Today’s jobs report should be a wake-up call to policymakers that their work to spur economic growth is not done. While hiring for work on this year’s census led to 411,000 jobs created in May, state and local governments were laying workers off. The temporary census jobs are boosting employment nationwide, helping to increase consumption in local economies. At the same time, state and local budget woes have led them to lay off workers, which will drag down growth in local economies. Providing aid to state and local governments so they can maintain employment should be a top priority.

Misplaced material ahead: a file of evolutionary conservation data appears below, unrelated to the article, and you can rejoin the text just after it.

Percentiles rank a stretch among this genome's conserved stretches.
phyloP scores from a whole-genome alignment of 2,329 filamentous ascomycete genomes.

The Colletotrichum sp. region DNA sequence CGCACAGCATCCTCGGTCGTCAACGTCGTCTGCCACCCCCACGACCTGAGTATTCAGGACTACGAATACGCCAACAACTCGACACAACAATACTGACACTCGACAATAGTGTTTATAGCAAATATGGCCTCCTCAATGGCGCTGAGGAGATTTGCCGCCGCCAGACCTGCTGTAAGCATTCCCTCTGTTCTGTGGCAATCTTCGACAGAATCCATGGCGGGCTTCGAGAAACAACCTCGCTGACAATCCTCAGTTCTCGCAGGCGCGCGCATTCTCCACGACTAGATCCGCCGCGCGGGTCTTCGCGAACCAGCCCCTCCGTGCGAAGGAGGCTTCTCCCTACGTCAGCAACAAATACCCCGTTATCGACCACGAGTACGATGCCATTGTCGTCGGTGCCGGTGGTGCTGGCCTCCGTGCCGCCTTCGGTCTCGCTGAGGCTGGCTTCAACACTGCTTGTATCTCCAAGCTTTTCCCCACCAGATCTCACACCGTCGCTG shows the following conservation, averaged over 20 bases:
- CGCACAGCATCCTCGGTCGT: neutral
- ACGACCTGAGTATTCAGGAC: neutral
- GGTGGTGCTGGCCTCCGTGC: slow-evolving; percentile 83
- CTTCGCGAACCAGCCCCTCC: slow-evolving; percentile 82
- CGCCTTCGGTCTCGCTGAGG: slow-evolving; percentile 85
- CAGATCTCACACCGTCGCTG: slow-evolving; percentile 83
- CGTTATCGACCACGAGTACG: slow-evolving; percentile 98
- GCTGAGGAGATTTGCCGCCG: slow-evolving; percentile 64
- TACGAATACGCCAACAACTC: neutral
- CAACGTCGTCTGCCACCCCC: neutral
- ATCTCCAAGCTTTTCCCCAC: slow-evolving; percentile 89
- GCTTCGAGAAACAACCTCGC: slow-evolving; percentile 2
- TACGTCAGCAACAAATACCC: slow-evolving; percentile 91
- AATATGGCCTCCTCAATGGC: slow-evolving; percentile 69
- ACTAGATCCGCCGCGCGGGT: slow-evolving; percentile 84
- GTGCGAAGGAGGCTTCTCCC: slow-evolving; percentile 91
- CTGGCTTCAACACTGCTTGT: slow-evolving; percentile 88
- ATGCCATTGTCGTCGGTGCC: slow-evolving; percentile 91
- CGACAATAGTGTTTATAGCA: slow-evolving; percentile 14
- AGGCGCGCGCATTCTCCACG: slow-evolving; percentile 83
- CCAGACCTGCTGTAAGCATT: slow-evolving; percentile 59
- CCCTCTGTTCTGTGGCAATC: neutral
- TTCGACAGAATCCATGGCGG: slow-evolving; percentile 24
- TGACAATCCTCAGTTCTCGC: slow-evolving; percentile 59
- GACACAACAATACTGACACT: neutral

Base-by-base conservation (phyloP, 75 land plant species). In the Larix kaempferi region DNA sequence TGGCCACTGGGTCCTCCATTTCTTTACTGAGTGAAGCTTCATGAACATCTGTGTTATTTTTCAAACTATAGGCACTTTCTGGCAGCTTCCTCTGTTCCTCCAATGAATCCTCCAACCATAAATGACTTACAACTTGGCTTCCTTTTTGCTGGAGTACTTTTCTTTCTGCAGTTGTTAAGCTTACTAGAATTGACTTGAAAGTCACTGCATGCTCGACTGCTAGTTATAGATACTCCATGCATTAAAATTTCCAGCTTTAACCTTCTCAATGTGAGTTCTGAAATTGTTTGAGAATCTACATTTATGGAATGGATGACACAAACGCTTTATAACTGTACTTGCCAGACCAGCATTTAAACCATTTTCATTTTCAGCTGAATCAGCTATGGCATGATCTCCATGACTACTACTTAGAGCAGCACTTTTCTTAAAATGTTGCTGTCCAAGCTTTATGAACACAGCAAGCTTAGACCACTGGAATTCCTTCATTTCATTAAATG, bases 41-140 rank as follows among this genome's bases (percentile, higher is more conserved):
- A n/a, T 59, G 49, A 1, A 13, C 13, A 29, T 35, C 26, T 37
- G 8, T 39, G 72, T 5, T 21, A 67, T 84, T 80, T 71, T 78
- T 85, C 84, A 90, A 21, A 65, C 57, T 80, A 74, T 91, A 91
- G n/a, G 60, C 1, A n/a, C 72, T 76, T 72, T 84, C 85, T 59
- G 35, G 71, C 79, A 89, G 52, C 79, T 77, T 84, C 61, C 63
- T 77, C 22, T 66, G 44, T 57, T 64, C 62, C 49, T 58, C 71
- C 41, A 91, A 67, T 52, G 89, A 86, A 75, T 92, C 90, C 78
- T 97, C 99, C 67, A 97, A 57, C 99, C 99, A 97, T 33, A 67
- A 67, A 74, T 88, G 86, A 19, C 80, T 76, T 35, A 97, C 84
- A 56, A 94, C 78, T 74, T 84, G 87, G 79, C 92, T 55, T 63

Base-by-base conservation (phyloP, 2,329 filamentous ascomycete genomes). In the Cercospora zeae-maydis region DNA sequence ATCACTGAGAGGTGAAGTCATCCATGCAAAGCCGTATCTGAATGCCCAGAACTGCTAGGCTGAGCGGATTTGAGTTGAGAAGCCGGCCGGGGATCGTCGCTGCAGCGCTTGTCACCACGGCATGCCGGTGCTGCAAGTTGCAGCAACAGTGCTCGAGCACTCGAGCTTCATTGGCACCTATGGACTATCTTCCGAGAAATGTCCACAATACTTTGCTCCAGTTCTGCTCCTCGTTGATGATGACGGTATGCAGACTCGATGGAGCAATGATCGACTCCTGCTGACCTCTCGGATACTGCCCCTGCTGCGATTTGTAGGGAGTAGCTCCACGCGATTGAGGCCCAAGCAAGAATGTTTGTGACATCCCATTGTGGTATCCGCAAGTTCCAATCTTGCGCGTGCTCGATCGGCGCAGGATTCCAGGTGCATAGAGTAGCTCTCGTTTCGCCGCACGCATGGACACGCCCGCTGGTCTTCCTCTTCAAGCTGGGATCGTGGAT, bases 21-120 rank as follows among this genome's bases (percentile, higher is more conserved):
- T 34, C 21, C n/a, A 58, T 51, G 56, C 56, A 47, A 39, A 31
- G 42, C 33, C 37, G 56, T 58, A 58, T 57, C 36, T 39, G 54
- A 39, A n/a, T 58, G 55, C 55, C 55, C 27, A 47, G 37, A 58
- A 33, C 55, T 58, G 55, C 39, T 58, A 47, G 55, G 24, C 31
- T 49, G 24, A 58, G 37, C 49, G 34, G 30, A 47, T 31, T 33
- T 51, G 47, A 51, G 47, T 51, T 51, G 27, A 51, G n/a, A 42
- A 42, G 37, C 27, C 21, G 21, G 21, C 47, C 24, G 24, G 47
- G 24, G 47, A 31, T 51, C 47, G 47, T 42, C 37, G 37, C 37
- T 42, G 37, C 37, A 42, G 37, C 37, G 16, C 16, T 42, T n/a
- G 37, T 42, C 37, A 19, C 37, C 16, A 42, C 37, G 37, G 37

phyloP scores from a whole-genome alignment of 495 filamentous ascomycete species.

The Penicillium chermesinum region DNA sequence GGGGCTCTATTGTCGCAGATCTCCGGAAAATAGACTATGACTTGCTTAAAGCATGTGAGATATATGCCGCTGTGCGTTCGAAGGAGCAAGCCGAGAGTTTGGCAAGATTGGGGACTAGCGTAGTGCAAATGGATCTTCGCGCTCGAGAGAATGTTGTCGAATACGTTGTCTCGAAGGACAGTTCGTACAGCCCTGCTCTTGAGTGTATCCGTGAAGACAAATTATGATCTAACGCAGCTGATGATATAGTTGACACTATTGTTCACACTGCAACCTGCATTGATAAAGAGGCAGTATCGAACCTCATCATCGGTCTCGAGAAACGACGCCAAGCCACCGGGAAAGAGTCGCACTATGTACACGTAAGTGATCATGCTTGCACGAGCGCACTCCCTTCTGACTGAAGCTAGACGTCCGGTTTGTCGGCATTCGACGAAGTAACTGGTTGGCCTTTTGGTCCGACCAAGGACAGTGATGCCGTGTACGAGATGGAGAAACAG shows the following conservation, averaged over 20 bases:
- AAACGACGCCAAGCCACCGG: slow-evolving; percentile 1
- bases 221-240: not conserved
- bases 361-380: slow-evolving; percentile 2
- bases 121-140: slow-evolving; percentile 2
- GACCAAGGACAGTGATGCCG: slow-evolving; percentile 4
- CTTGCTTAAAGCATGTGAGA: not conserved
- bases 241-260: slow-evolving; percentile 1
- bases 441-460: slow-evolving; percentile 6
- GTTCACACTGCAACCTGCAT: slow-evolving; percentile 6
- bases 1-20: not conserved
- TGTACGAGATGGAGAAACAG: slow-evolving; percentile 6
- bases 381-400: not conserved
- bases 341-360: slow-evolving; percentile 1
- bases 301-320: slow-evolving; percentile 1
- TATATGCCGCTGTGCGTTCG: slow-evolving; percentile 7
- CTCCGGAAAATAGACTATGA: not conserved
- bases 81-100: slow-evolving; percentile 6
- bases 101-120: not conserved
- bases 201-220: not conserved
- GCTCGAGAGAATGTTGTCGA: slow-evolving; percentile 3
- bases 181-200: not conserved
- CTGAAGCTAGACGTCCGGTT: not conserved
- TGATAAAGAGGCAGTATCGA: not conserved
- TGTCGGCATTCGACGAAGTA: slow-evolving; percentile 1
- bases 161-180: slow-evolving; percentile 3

There are bright bits of news in today’s report. Employers are no longer laying off workers, on net, and hours worked are up. The average weekly hours for production and nonsupervisory employees rose to 33.5 hours in May from 33.1 hours a year ago. Further, the employer survey shows that manufacturing added 29,000 jobs in May, the fifth straight month of job gains. And hours worked are continuing to increase, as are average overtime hours in manufacturing, which are up to 4.1 hours per week from 2.8 hours a year ago. These are positive signs that employers are seeing improvements in demand for their goods and services.